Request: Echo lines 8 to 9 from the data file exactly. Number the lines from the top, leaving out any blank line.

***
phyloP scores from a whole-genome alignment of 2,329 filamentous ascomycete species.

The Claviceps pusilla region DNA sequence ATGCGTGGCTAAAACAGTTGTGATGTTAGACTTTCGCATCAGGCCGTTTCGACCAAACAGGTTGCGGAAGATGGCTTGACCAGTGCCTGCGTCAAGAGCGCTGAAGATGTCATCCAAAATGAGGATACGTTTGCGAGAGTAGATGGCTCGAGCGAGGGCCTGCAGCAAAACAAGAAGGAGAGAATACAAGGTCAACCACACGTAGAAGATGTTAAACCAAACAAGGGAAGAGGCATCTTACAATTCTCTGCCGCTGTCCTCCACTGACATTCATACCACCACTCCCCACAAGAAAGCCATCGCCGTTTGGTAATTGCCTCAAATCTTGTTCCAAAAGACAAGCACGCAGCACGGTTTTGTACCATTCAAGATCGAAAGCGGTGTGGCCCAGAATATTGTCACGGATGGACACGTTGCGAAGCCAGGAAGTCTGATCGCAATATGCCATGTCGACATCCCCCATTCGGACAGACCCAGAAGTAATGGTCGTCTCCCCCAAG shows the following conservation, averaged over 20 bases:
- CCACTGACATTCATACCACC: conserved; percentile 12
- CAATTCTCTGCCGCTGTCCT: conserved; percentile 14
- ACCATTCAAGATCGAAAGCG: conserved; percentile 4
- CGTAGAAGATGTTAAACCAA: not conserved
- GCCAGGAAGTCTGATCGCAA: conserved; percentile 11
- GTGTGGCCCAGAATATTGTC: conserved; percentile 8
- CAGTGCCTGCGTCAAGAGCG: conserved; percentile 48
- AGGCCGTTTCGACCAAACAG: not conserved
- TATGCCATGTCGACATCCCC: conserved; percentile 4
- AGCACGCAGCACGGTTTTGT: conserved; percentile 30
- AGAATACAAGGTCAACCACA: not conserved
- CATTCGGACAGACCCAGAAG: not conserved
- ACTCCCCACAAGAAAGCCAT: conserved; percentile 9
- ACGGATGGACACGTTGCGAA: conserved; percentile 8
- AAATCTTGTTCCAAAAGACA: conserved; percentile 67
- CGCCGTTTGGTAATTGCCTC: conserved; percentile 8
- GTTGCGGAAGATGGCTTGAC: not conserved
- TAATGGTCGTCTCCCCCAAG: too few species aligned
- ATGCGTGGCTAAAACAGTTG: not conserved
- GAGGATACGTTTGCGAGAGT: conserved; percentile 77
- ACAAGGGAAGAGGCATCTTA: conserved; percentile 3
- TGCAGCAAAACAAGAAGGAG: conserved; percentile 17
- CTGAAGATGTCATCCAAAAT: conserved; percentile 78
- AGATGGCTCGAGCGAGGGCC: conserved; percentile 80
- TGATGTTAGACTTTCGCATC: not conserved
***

- GTGTGGCCCAGAATATTGTC: conserved; percentile 8
- CAGTGCCTGCGTCAAGAGCG: conserved; percentile 48